Woman caught in adultery
Bible commentator Ken Collins suggests:
The trap is this: under the Roman occupation, the power of capital punishment was reserved by the Romans for themselves. All capital cases had to be referred to the Roman authorities and the sentence had to be approved before it could be carried out. So Jesus' enemies figured they could trap Him in a dilemma by presenting Him with a clear-cut case where the Jewish Law demanded the death penalty by public stoning. If Jesus deferred to the Romans, He discredited Himself as a Teacher of the Law. If He condoned the stoning, the Romans would consider Him an insurrectionist and put Him to death. Either way, they thought, He couldn't win. He would either lose His credibility or His life; either way, He would be silenced. 
As it turned out, Jesus simply turned what they were doing back on them. "Let he who is without sin cast the first stone." As the others left, only Jesus remained. He was without sin, but would not bring the punishment of the law against her, telling her instead to go and sin no more.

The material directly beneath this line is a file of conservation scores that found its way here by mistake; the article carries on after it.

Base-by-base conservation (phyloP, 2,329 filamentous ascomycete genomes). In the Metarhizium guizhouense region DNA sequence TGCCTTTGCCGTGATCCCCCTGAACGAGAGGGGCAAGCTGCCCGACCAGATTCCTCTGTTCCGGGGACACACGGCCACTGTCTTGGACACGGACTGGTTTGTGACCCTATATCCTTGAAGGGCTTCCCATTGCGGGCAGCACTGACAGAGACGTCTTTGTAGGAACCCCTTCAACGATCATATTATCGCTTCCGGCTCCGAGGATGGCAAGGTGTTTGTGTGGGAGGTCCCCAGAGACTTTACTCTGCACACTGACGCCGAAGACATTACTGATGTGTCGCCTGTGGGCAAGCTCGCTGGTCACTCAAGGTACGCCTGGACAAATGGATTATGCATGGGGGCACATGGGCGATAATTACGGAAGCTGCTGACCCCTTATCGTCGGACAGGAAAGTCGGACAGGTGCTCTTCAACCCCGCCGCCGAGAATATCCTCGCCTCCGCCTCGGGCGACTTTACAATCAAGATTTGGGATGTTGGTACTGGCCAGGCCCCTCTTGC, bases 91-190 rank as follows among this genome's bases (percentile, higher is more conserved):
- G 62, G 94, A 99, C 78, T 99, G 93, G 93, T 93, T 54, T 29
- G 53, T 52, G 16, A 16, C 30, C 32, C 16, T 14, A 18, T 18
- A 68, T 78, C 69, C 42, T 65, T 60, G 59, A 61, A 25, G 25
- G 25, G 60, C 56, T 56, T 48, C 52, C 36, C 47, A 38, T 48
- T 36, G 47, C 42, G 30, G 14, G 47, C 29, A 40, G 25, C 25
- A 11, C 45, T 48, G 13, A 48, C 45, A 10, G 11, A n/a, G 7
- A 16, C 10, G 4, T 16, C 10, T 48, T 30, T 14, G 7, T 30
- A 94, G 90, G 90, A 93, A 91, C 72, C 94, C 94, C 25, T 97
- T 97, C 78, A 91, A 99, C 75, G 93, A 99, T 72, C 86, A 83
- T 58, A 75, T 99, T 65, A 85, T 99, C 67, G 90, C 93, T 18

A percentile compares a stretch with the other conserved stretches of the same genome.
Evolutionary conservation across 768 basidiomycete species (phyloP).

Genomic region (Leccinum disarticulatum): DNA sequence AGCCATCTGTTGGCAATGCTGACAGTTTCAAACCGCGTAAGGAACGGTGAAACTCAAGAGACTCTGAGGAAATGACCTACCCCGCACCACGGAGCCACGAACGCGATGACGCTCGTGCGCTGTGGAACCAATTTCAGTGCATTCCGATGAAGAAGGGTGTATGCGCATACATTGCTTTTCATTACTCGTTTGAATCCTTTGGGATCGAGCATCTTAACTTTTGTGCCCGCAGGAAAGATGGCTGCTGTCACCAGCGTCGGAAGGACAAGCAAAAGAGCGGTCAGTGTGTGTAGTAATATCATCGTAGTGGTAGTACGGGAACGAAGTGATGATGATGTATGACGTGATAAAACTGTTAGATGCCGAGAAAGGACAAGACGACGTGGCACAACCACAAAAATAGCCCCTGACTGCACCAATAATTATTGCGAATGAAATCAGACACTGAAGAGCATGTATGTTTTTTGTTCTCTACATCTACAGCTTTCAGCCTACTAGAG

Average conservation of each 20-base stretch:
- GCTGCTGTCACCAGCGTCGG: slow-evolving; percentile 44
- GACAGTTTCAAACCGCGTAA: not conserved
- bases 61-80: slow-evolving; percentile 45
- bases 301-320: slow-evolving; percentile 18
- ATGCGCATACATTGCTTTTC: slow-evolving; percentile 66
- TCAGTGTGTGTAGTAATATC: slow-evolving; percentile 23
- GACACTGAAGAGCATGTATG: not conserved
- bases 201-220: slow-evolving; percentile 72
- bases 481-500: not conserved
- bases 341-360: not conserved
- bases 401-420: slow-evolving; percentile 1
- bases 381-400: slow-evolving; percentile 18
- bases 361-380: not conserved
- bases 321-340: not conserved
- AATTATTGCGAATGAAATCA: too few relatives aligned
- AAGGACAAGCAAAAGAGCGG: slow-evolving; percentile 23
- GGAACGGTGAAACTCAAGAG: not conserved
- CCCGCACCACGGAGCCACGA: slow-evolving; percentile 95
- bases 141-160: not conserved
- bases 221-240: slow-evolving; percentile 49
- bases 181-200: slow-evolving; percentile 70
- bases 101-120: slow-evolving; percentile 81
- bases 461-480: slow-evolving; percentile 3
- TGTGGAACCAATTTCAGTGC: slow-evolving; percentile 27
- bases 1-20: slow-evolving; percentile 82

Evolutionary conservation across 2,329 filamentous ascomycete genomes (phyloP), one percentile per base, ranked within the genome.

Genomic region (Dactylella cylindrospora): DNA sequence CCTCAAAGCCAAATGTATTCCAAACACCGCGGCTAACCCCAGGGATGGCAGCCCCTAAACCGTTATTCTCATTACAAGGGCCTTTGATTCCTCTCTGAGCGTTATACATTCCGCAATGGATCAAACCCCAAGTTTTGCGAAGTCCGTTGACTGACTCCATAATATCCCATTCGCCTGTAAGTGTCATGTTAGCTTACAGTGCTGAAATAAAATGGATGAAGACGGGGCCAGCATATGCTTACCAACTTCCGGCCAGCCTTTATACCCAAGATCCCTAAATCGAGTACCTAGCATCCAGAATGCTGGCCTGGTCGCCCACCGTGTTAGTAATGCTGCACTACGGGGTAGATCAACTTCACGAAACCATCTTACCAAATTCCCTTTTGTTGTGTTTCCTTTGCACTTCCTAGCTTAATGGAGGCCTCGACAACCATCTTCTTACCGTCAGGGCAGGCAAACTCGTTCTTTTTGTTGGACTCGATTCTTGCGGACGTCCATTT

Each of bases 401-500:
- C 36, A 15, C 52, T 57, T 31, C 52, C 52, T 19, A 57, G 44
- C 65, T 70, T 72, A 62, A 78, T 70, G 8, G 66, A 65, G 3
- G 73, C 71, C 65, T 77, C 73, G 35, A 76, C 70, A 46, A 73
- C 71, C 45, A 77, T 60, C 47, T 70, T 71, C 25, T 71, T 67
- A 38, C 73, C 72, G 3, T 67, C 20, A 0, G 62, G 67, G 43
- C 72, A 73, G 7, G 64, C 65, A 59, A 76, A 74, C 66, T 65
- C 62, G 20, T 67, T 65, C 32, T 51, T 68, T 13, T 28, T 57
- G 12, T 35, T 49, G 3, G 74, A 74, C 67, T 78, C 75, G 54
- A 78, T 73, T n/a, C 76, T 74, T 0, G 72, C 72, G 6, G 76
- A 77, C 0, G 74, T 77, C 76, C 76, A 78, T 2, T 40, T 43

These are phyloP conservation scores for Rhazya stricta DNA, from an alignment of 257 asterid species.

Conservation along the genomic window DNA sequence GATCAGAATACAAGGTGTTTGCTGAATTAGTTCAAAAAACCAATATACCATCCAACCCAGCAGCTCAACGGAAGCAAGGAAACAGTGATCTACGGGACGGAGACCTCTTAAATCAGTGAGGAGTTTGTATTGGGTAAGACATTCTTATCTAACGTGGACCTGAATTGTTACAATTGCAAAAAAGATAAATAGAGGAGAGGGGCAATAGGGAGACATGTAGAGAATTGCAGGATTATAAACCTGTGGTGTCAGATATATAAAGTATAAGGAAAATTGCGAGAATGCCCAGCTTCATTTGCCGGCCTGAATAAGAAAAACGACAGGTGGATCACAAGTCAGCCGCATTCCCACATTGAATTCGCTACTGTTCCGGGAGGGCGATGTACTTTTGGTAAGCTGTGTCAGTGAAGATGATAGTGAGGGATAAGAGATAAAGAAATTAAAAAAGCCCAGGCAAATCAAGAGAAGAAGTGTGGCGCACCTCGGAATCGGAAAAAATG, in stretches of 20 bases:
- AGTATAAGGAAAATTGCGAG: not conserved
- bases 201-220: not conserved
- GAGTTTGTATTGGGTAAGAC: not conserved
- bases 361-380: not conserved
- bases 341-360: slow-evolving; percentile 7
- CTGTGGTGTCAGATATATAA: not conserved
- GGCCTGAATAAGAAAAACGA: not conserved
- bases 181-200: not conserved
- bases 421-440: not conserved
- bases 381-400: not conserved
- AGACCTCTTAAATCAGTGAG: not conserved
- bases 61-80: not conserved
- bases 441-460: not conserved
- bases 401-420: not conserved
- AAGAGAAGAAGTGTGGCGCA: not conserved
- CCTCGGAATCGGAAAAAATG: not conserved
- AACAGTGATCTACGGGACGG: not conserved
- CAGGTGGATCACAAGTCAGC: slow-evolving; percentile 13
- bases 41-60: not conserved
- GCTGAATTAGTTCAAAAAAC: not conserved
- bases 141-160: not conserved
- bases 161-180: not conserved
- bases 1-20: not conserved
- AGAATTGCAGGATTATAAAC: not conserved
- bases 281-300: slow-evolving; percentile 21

Historians and scholars agree that the story of Jesus and the woman caught in adultery (John 8:1-11) is not authentic and was added decades later to the Gospel of John by scribes. The story was almost certainly added for the purpose of liberal ideology: if no one who has sinned should cast the first stone, then the message is that no one should punish or even criticize sinners. It is also clear from the writing style that this story was added later.2
2 - Page 63-65, Misquoting Jesus (2005) by Bart D. Ehrman